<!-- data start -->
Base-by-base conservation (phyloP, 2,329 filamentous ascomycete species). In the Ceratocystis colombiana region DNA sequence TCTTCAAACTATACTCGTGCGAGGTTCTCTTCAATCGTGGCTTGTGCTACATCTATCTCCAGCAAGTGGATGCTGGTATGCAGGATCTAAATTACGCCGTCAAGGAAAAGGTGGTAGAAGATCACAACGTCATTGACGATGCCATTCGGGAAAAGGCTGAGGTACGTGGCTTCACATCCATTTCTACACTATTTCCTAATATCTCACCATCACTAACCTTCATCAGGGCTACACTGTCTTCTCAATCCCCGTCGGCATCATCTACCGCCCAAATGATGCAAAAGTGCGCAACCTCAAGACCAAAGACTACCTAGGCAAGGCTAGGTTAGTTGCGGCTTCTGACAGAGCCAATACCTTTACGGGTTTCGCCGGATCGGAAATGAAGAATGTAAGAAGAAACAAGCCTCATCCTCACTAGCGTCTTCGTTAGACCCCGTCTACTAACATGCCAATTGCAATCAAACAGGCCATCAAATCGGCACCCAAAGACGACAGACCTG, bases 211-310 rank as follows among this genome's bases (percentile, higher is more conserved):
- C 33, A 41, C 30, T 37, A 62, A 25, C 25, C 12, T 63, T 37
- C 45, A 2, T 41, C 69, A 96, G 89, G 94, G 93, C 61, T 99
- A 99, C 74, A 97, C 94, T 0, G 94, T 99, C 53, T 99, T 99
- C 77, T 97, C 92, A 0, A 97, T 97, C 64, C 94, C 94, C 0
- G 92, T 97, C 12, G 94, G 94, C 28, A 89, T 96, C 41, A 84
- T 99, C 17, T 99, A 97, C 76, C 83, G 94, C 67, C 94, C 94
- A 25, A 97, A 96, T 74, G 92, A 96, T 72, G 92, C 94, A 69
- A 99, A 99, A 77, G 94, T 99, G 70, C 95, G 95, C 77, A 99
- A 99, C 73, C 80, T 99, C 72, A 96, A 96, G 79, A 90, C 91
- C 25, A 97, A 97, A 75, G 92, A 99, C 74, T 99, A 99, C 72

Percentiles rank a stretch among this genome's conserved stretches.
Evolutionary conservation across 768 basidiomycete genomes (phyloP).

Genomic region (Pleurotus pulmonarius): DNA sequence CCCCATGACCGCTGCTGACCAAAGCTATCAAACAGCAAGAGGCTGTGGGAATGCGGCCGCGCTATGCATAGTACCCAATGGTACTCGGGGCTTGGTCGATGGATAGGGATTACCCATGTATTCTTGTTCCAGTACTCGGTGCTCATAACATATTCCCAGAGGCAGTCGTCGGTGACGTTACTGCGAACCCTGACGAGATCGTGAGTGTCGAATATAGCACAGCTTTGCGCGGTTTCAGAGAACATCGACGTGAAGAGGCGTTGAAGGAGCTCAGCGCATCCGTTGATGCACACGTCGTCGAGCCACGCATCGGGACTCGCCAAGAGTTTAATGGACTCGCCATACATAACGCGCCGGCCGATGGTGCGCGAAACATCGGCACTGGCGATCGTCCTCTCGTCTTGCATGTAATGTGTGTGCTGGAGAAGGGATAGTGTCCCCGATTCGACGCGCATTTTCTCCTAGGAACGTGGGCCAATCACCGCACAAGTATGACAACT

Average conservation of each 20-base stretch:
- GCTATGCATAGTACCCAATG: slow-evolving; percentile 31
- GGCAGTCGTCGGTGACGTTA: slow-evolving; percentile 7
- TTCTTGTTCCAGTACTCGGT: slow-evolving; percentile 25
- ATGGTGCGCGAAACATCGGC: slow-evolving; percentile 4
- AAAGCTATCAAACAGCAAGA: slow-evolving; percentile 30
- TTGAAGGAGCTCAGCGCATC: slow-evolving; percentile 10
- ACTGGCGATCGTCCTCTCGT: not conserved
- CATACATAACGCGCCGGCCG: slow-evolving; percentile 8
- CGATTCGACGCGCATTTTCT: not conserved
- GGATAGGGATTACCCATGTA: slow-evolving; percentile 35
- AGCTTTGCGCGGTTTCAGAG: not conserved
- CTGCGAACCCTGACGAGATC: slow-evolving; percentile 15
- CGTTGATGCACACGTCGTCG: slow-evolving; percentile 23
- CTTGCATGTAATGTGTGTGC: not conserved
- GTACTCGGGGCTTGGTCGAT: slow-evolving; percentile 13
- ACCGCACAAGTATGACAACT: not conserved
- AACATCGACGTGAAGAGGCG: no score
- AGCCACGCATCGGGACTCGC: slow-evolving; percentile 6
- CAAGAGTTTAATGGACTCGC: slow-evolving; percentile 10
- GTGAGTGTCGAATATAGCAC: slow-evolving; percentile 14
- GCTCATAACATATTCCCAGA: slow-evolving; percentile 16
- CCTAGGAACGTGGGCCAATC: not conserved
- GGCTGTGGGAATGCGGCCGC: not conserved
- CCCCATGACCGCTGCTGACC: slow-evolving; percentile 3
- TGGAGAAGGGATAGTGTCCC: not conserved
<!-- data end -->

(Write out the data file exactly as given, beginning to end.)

Base-by-base conservation (phyloP, 2,329 filamentous ascomycete species). In the Ceratocystis colombiana region DNA sequence TCTTCAAACTATACTCGTGCGAGGTTCTCTTCAATCGTGGCTTGTGCTACATCTATCTCCAGCAAGTGGATGCTGGTATGCAGGATCTAAATTACGCCGTCAAGGAAAAGGTGGTAGAAGATCACAACGTCATTGACGATGCCATTCGGGAAAAGGCTGAGGTACGTGGCTTCACATCCATTTCTACACTATTTCCTAATATCTCACCATCACTAACCTTCATCAGGGCTACACTGTCTTCTCAATCCCCGTCGGCATCATCTACCGCCCAAATGATGCAAAAGTGCGCAACCTCAAGACCAAAGACTACCTAGGCAAGGCTAGGTTAGTTGCGGCTTCTGACAGAGCCAATACCTTTACGGGTTTCGCCGGATCGGAAATGAAGAATGTAAGAAGAAACAAGCCTCATCCTCACTAGCGTCTTCGTTAGACCCCGTCTACTAACATGCCAATTGCAATCAAACAGGCCATCAAATCGGCACCCAAAGACGACAGACCTG, bases 211-310 rank as follows among this genome's bases (percentile, higher is more conserved):
- C 33, A 41, C 30, T 37, A 62, A 25, C 25, C 12, T 63, T 37
- C 45, A 2, T 41, C 69, A 96, G 89, G 94, G 93, C 61, T 99
- A 99, C 74, A 97, C 94, T 0, G 94, T 99, C 53, T 99, T 99
- C 77, T 97, C 92, A 0, A 97, T 97, C 64, C 94, C 94, C 0
- G 92, T 97, C 12, G 94, G 94, C 28, A 89, T 96, C 41, A 84
- T 99, C 17, T 99, A 97, C 76, C 83, G 94, C 67, C 94, C 94
- A 25, A 97, A 96, T 74, G 92, A 96, T 72, G 92, C 94, A 69
- A 99, A 99, A 77, G 94, T 99, G 70, C 95, G 95, C 77, A 99
- A 99, C 73, C 80, T 99, C 72, A 96, A 96, G 79, A 90, C 91
- C 25, A 97, A 97, A 75, G 92, A 99, C 74, T 99, A 99, C 72

Percentiles rank a stretch among this genome's conserved stretches.
Evolutionary conservation across 768 basidiomycete genomes (phyloP).

Genomic region (Pleurotus pulmonarius): DNA sequence CCCCATGACCGCTGCTGACCAAAGCTATCAAACAGCAAGAGGCTGTGGGAATGCGGCCGCGCTATGCATAGTACCCAATGGTACTCGGGGCTTGGTCGATGGATAGGGATTACCCATGTATTCTTGTTCCAGTACTCGGTGCTCATAACATATTCCCAGAGGCAGTCGTCGGTGACGTTACTGCGAACCCTGACGAGATCGTGAGTGTCGAATATAGCACAGCTTTGCGCGGTTTCAGAGAACATCGACGTGAAGAGGCGTTGAAGGAGCTCAGCGCATCCGTTGATGCACACGTCGTCGAGCCACGCATCGGGACTCGCCAAGAGTTTAATGGACTCGCCATACATAACGCGCCGGCCGATGGTGCGCGAAACATCGGCACTGGCGATCGTCCTCTCGTCTTGCATGTAATGTGTGTGCTGGAGAAGGGATAGTGTCCCCGATTCGACGCGCATTTTCTCCTAGGAACGTGGGCCAATCACCGCACAAGTATGACAACT

Average conservation of each 20-base stretch:
- GCTATGCATAGTACCCAATG: slow-evolving; percentile 31
- GGCAGTCGTCGGTGACGTTA: slow-evolving; percentile 7
- TTCTTGTTCCAGTACTCGGT: slow-evolving; percentile 25
- ATGGTGCGCGAAACATCGGC: slow-evolving; percentile 4
- AAAGCTATCAAACAGCAAGA: slow-evolving; percentile 30
- TTGAAGGAGCTCAGCGCATC: slow-evolving; percentile 10
- ACTGGCGATCGTCCTCTCGT: not conserved
- CATACATAACGCGCCGGCCG: slow-evolving; percentile 8
- CGATTCGACGCGCATTTTCT: not conserved
- GGATAGGGATTACCCATGTA: slow-evolving; percentile 35
- AGCTTTGCGCGGTTTCAGAG: not conserved
- CTGCGAACCCTGACGAGATC: slow-evolving; percentile 15
- CGTTGATGCACACGTCGTCG: slow-evolving; percentile 23
- CTTGCATGTAATGTGTGTGC: not conserved
- GTACTCGGGGCTTGGTCGAT: slow-evolving; percentile 13
- ACCGCACAAGTATGACAACT: not conserved
- AACATCGACGTGAAGAGGCG: no score
- AGCCACGCATCGGGACTCGC: slow-evolving; percentile 6
- CAAGAGTTTAATGGACTCGC: slow-evolving; percentile 10
- GTGAGTGTCGAATATAGCAC: slow-evolving; percentile 14
- GCTCATAACATATTCCCAGA: slow-evolving; percentile 16
- CCTAGGAACGTGGGCCAATC: not conserved
- GGCTGTGGGAATGCGGCCGC: not conserved
- CCCCATGACCGCTGCTGACC: slow-evolving; percentile 3
- TGGAGAAGGGATAGTGTCCC: not conserved